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It's Not About the Fat


So there I was, curled up on the couch in the fetal position getting calluses on my fingers from channel surfing. For months, I had wallowed in and out of depression, feeling truly ashamed of my existence.

So there I was, curled up on the couch in the fetal position getting calluses on my fingers from channel surfing. For months, I had wallowed in and out of depression, feeling truly ashamed of my existence. What had brought me to this place? My marriage had broken up; I had no money and had to sell my house. I was in excruciating emotional pain.

Something had to give. And it did. I had to learn one step at a time to take charge of my life, which also included shedding 30 pounds of excess weight. I learned to create my current state of physical, emotional and spiritual well-being. My journey has taken me through a process of discovering the unconscious negative patterns in my life that needed healing. This now allows me to make healthy and nurturing choices.

One of my observations was recognizing that we are not meant to handle challenges on our own. I have particular gratitude for Eckhart Tolle and his book, The Power of Now: A Guide to Spiritual Enlightenment (Namaste Publishing, 1999) as well as the many workshops of Gila Golub (What Was Your Wake-Up Call?). I learned that, for the most part, we humans spend the vast majority of our time thinking about the past or the future. However, to be truly at peace with ourselves and fully experience the joy of being, we must live in the present and become conscious of our thoughts and emotions.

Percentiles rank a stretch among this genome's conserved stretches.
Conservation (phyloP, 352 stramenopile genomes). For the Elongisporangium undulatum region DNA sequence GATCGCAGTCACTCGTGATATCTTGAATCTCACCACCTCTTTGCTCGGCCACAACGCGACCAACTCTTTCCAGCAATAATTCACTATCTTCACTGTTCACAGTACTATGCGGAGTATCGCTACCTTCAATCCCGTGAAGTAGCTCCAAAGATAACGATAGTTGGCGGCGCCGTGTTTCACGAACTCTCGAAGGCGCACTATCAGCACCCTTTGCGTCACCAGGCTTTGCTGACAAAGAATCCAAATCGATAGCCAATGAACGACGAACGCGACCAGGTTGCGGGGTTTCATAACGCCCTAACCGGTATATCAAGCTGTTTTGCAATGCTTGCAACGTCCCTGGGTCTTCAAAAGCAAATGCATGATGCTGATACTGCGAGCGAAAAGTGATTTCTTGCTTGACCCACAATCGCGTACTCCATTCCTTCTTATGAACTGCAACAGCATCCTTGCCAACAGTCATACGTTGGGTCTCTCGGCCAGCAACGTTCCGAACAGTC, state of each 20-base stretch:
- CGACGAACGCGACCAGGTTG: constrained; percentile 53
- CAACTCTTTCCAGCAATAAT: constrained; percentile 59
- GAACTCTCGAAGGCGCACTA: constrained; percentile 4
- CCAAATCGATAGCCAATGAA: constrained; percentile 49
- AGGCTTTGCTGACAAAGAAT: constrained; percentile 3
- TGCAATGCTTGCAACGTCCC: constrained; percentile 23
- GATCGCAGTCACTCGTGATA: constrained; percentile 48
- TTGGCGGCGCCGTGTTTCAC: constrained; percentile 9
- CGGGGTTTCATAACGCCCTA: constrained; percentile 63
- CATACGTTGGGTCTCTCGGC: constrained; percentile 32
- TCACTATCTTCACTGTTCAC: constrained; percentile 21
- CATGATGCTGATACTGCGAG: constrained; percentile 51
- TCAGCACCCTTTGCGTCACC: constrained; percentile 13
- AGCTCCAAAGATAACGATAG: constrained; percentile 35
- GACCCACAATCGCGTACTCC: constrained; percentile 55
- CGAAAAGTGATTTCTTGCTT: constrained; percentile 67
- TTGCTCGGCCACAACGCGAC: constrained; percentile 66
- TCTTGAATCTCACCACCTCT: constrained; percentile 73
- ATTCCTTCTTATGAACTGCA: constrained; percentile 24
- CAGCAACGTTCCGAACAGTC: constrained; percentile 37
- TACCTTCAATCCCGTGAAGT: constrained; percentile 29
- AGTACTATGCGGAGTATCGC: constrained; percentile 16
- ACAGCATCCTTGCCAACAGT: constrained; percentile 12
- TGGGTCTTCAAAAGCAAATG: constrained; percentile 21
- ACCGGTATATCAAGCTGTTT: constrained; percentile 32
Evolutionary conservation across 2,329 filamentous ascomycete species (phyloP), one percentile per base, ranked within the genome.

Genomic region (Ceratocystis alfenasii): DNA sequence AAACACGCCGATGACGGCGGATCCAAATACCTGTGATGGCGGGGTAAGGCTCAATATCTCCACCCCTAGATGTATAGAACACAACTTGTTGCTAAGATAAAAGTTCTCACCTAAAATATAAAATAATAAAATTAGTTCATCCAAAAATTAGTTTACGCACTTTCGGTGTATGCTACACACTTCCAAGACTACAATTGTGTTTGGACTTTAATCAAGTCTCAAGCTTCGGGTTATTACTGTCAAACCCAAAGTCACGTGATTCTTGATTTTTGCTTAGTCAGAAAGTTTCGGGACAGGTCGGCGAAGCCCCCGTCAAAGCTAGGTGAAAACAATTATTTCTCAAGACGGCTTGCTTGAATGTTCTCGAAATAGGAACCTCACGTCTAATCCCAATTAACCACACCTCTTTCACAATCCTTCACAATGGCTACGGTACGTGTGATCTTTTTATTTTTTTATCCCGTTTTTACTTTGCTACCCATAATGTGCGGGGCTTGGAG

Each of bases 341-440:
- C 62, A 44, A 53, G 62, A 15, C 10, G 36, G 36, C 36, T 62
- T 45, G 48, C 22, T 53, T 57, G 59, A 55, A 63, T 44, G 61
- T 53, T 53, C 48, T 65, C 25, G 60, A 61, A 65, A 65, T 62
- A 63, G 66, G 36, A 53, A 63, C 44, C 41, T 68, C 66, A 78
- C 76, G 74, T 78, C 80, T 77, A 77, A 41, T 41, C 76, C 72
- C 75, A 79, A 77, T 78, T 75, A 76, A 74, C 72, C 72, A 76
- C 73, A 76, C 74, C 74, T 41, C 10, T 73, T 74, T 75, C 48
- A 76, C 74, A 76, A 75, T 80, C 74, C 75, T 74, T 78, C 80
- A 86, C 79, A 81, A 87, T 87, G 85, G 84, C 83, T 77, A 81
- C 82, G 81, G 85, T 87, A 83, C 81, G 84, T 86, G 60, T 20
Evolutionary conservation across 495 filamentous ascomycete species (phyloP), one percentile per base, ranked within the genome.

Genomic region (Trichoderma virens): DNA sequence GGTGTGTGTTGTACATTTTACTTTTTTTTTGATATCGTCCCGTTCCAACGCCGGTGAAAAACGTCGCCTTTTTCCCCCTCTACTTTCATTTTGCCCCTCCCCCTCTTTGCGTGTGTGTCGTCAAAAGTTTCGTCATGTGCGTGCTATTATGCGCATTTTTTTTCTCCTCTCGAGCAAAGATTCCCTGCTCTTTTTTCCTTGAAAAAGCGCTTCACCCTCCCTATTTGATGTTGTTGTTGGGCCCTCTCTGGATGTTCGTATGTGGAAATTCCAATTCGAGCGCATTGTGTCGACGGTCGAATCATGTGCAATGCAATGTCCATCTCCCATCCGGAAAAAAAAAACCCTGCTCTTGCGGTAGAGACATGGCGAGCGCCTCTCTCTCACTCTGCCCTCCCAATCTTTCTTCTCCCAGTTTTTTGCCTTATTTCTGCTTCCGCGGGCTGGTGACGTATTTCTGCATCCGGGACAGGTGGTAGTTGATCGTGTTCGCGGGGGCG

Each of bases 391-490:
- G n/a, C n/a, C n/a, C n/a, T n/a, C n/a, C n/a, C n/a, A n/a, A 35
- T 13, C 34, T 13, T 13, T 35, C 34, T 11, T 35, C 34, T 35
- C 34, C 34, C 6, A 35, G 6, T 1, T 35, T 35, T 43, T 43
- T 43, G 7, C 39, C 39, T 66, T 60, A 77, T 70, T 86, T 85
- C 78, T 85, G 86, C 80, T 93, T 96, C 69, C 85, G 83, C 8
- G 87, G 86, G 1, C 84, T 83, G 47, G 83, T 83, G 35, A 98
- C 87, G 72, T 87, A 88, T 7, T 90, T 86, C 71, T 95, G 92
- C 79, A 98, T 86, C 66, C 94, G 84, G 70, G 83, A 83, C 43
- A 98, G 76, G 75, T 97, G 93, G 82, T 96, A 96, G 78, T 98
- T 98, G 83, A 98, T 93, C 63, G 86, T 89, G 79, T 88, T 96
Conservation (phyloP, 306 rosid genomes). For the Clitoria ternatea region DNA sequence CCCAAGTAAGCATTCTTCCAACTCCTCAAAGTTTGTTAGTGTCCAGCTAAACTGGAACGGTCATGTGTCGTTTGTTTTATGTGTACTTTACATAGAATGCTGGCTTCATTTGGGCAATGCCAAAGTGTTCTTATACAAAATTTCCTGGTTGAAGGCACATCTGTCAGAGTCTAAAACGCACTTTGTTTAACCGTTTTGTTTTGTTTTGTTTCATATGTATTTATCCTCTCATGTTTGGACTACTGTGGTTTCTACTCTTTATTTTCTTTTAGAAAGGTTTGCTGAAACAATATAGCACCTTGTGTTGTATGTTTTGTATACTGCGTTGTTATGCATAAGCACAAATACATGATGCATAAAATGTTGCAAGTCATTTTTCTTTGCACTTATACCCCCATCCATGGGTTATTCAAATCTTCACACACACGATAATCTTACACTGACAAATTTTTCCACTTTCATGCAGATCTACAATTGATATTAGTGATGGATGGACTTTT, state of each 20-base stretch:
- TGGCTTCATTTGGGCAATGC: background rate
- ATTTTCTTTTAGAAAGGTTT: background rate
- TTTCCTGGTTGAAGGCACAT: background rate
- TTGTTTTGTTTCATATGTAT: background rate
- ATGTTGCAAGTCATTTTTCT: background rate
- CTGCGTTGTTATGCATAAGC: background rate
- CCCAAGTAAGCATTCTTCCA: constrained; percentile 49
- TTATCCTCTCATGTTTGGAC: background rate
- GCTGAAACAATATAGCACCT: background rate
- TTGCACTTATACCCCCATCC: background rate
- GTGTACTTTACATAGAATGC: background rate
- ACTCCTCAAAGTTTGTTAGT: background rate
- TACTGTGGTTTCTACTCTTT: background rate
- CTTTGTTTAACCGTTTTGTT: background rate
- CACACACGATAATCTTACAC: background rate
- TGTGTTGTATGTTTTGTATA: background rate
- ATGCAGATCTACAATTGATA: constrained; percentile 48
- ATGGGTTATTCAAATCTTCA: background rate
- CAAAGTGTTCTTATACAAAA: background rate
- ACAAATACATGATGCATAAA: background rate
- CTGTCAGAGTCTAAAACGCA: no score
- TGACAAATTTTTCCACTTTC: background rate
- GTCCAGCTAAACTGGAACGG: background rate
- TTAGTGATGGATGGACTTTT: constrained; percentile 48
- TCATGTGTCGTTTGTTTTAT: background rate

When it comes to our eating patterns, we are very often triggered by unconscious emotions. By "being present," particularly around the times we eat, we can recognize those unconscious emotions and feelings. We can then consciously continue our old pattern or make what we feel is a better choice.

About two years ago, my doctor put me on cholesterol-lowering medication. I also suffered from severe heartburn and my blood pressure was on the high side of normal. I was packing on the pounds and it was becoming sufficiently painful to look at myself in the mirror. I knew it was time for change. Not a diet change! By applying what I had learned about becoming conscious, I have been able to lose weight. I no longer need medication. In addition, my blood pressure has dropped and my heartburn has disappeared completely. All this and I eat as much, if not more, than I used to!

My process, which I call "It's Not About the Fat," can allow you, too, to easily keep track of your emotions and eating patterns. You should also be able to pick out the times of day when you must be particularly focused on being present so that you can make the healthiest choices.

Waking Up

Before getting out of bed, start your day with a positive thought. Start the process of becoming conscious. In the shower, focus on and feel the water, the soap and the shampoo. Do the same when brushing your hair and teeth, and so on.


Don't skip breakfast. Without breakfast, we start running on adrenaline, which is very hard on the body! Start filling a journal to help you identify your thoughts and feelings, particularly the emotional triggers that cause you to overeat.

Choose positive, nutritionally supportive food fresh fruit and yogurt, for example. Reduce your coffee and black tea consumption. Drink herbal tea, filtered water or freshly squeezed lemon juice and water to help cleanse the liver.

Get conscious again. Observe yourself while eating. Don't do anything else (such as making lunches or reading). Slow down, sit down and eat consciously.

Hint: Every time you make a positive choice, reaffirm that choice with the following phrase: "I love and approve of myself."

Hint: Chew your food consciously. Observe the taste and texture of the food. Enjoy the food, slow down and allow your stomach enough time to register satiety.